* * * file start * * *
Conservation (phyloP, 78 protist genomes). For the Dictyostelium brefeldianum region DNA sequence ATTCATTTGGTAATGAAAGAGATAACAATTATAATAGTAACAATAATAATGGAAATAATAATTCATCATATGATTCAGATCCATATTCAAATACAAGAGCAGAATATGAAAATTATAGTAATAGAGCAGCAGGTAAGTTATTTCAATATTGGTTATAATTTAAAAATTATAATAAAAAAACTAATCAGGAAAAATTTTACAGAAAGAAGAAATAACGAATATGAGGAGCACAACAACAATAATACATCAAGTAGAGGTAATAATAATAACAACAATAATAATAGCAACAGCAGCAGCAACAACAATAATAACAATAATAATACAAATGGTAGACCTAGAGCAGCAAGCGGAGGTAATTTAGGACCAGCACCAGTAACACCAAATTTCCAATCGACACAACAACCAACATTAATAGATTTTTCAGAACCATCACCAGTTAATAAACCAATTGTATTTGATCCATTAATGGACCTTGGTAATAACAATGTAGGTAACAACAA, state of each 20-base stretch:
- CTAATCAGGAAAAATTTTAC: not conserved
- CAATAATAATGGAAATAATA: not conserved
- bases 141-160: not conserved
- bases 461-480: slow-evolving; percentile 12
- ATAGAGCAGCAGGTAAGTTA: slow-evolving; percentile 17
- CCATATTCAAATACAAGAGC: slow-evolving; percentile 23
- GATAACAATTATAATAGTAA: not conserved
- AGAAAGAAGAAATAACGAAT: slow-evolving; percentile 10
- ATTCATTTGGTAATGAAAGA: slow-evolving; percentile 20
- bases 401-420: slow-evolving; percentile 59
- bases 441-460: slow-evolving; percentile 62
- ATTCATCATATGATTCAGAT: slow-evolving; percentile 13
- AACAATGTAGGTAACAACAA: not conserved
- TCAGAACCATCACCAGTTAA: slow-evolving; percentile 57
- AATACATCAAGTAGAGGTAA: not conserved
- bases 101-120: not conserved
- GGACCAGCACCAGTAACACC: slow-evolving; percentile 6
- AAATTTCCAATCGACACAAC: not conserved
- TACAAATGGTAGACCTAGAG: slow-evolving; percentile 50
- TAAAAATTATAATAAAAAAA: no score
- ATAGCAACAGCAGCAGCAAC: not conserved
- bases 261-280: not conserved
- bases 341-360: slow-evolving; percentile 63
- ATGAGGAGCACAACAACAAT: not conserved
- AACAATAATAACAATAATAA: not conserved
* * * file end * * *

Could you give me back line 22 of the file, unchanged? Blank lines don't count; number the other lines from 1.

- ATAGCAACAGCAGCAGCAAC: not conserved